It’s not a huge sector right now so it’s relatively easy to make yourself known.
In addition to technical roles, I believe we have an opportunity right now to thoughtfully create this new sector for Australia by building in diversity, inclusion, and equity from the start. We need people who can bring new and creative questions and answers to the sector and its assumptions. We need people who can apply their critical thinking skills to policy, legislation and international relations.
This is something close to my heart – we should openly recognise the legacy of politics, colonialism, racism and sexism in the international space sector, and work really hard to mitigate the impacts of those factors on our current and planned activities.
What are you most excited about in the coming years for the Australian Space Industry?
I am most excited by the potential of the space sector to contribute meaningfully to addressing the most complex challenges of our time, such as climate change and managing the effects of human uses of space such as space debris.
We are seeing greater commitment and investment from governments and industry to develop earth observation, communications, and position, navigation and timing capabilities that enable our everyday lives, and to develop technologies that help us monitor and clean up space debris. When you couple that with leading-edge R&D happening right now in our universities in areas like machine learning, advanced optics, quantum sensing, and edge computing, it’s clear that the Australian space sector is well-positioned to be a trusted collaborator and a leader in global endeavours.
It is also exciting to see us embark on our own national space missions, including space exploration through the Australian Space Agency’s Moon to Mars program. Human exploration, in particular, will challenge us with questions about what it means to be human, and political, social, ethical questions which I think will be fascinating to discuss with the space sector and the broader Australian community.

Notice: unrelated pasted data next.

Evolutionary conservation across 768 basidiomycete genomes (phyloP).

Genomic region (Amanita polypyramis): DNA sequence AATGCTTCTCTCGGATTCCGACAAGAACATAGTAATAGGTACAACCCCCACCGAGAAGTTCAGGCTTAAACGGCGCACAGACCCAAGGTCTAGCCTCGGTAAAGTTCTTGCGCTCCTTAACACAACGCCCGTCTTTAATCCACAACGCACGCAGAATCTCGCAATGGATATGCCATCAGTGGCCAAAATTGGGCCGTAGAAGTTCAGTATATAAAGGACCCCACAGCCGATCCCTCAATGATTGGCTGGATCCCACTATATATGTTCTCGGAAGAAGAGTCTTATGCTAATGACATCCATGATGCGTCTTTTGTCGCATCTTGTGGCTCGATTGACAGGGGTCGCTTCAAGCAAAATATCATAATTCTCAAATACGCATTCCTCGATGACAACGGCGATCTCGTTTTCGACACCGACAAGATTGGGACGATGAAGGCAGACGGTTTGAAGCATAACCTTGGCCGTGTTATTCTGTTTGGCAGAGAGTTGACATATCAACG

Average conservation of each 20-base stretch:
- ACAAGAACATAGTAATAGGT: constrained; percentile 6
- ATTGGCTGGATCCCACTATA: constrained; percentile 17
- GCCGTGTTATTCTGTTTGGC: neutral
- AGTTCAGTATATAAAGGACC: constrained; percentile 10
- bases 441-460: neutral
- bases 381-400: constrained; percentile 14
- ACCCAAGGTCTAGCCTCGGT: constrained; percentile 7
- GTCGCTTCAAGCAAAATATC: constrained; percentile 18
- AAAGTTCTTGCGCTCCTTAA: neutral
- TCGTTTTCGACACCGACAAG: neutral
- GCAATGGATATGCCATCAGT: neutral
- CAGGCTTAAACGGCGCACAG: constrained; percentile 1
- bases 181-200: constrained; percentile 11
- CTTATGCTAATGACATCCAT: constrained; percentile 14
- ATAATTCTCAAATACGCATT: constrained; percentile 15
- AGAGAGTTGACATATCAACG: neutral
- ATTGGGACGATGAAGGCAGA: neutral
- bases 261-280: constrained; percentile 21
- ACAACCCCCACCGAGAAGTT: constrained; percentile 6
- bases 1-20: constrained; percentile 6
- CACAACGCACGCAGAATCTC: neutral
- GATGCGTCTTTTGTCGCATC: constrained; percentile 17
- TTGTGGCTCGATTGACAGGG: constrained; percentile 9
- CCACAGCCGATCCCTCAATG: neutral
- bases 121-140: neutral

Which women in the history of the Space Industry do you look up to? What was it about their achievements that resonated with you?
I recall the shock of familiarity when I saw Kalpana Chawla’s name on the list of astronauts for STS-87 and then sadly STS-107, which was the Columbia disaster. It wasn’t that I knew her (I didn’t) but seeing an Indian name in that context was a pleasant surprise.
I think I recognised after that reaction that it was a relief to see names like mine in an exalted position, with no one questioning her credentials, particularly in the 1990s when representations of Indians in the US and Australia were generally limited to caricatures like Apu from the Simpsons.
I must also point out that we are so lucky to have incredible women working in the Australian space sector, and this group is growing steadily.
In particular, Associate Professor Alice Gorman (AKA Dr Space Junk, Space Archaeologist, Space Industry Advocate, Writer and Lecturer at Flinders University), Professor Melissa de Zwart (Professor Digital Technology, Security and Governance at Flinders University), Dr Graziella Caprarelli (Editor in Chief at the Earth and Space Science Journal and Adjunct Professor at the University of Southern Queensland) and Dr Stacey Henderson (Lecturer at Adelaide Law School, The University of Adelaide) have been the leading lights of Australian space from the early days and have been formidable in their friendship, guidance and mentoring for me and so many others.